David Nkedianye is all smiles as he celebrates his success after successfully defending his PhD. He is now officially qualified for the award of doctor of Philosophy in Ecology and Natural Resource Management from the University of Edinburgh, United Kingdom.
“I feel really good that I have come to the end of it. It has been long and energy-sapping!” he says adding that although he never really felt like giving it up, he felt tired and in need of a break!
For the last five years, Nkedianye has been shuffling between Edinburgh’s School of GeoSciences, Centre for the Study of Environmental Change and Sustainability and ILRI’s People, Livestock and Environment Theme.
He researched on drought-coping strategies among the Maasai of Southern Kenya (comparing Amboseli, Kitengela, Maasai Mara) and Northern Tanzania (Simanjiro Plains) with specific reference to the 2005-06 drought. He also sought to understand the levels of livestock-wealth inequalities and demographic changes within and across the four sites and how these are likely to influence coping and community resilience within a dynamic socio-ecological system.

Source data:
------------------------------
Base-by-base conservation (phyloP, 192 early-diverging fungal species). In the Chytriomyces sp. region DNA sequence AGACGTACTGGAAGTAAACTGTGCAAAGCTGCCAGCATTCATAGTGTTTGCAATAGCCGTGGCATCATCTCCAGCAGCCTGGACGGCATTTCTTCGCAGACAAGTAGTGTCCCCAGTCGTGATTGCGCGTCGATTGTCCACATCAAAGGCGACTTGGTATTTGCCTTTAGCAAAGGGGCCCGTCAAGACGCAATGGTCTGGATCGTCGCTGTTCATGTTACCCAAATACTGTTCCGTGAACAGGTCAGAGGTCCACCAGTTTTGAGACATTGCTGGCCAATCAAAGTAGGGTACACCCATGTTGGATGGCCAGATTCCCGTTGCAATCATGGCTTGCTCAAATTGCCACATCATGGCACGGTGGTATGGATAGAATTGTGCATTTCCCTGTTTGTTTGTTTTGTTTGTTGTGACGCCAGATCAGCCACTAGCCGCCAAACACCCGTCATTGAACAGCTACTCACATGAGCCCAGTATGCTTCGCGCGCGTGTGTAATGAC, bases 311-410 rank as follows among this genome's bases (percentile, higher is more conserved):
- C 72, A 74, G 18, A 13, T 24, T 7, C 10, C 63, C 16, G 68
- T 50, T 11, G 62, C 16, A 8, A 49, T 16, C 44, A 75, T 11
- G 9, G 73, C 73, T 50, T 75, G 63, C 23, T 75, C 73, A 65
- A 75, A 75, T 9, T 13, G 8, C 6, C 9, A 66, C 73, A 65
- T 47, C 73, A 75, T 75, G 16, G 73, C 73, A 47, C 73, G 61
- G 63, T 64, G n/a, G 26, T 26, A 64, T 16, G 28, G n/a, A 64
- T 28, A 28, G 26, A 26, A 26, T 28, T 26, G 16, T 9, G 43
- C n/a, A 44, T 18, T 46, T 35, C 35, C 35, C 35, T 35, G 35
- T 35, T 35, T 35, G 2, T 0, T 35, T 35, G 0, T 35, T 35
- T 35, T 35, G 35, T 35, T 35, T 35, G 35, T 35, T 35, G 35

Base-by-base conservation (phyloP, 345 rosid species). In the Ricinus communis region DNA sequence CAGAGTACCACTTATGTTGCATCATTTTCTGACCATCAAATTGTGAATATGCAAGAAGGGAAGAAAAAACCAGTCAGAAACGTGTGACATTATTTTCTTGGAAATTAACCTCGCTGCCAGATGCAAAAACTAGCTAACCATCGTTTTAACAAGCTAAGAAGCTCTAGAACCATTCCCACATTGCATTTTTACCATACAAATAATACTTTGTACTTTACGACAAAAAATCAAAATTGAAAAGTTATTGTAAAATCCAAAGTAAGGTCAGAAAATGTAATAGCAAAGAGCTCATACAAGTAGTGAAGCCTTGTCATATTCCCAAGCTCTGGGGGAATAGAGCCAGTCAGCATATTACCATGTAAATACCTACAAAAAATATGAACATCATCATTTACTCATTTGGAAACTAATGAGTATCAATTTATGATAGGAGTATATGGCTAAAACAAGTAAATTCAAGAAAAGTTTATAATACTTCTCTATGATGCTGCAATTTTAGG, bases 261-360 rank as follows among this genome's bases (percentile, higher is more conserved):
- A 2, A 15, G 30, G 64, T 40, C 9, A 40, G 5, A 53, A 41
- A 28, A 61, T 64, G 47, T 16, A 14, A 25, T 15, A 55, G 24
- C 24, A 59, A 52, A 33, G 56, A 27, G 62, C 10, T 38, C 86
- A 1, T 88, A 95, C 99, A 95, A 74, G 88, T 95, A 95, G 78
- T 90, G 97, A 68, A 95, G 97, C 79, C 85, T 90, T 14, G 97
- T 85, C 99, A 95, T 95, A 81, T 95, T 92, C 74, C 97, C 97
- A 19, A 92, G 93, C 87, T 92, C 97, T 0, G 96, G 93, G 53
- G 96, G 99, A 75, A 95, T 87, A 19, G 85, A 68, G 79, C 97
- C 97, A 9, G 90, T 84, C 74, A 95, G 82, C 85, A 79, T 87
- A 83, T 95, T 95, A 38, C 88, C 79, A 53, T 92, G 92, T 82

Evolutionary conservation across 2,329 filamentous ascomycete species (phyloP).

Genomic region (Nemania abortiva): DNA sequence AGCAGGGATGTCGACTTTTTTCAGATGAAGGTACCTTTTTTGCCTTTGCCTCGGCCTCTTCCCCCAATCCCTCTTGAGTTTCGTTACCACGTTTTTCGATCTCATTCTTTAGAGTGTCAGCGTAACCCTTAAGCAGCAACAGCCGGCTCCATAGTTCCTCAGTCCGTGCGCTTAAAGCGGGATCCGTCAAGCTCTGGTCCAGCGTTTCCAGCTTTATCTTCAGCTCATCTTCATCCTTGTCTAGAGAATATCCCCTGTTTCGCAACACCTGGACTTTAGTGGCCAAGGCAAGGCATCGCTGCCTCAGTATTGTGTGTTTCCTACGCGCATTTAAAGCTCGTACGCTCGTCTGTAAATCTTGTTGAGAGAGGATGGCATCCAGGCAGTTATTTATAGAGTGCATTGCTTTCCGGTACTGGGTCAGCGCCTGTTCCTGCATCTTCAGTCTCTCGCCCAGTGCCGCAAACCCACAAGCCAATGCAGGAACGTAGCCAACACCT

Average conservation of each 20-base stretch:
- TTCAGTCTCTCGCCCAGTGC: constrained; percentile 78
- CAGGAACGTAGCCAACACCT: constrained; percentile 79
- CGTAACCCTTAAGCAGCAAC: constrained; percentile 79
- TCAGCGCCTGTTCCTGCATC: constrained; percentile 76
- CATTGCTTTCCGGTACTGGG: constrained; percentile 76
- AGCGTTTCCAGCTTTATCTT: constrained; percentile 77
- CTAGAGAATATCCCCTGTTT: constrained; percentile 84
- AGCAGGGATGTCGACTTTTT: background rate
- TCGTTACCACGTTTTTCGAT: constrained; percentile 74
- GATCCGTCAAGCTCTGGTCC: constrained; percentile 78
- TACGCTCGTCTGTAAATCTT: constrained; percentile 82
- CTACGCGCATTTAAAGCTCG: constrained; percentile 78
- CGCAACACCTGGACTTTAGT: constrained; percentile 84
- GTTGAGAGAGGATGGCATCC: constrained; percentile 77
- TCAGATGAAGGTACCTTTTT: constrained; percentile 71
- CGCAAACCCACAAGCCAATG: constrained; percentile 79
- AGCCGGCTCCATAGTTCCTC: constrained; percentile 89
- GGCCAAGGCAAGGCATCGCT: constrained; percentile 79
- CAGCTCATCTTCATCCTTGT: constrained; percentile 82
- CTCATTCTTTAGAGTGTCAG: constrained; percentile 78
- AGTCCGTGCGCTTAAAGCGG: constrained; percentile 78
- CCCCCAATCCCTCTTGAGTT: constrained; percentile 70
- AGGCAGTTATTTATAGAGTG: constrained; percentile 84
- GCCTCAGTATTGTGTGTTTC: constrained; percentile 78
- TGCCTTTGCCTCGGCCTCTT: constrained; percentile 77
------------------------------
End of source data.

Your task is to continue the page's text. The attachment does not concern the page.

In 2007, he was appointed a Doctoral Fellow at Harvard University’s Sustainability Science Program where he worked on Linking knowledge with action using community facilitators to span boundaries: Lessons from East Africa.
Nkedianye, who has a wonderful sense of humour offers this advice to the those who think working on the same thing for five years is a monotonous and thankless task: “It’s very likely you are better placed with what you’ve already started and know something about, there are endless battles to fight out there, and each has its down hills and up hills…Others have done it, you can also do it!”
His greatest motivation to keep his eyes to the grindstone was the excitement of doing something new, facing a new challenge and realizing his most recent (major) dream of successfully completing PhD studies! His family and “great colleagues at the PLE!” provided additional support and he is truly grateful.
He is now working part time at Africa Wildlife Fund-Kitengela Project. For the future, he hopes to curve a niche for himself working at the interface of communities, researchers and policy makers, linking knowledge with action.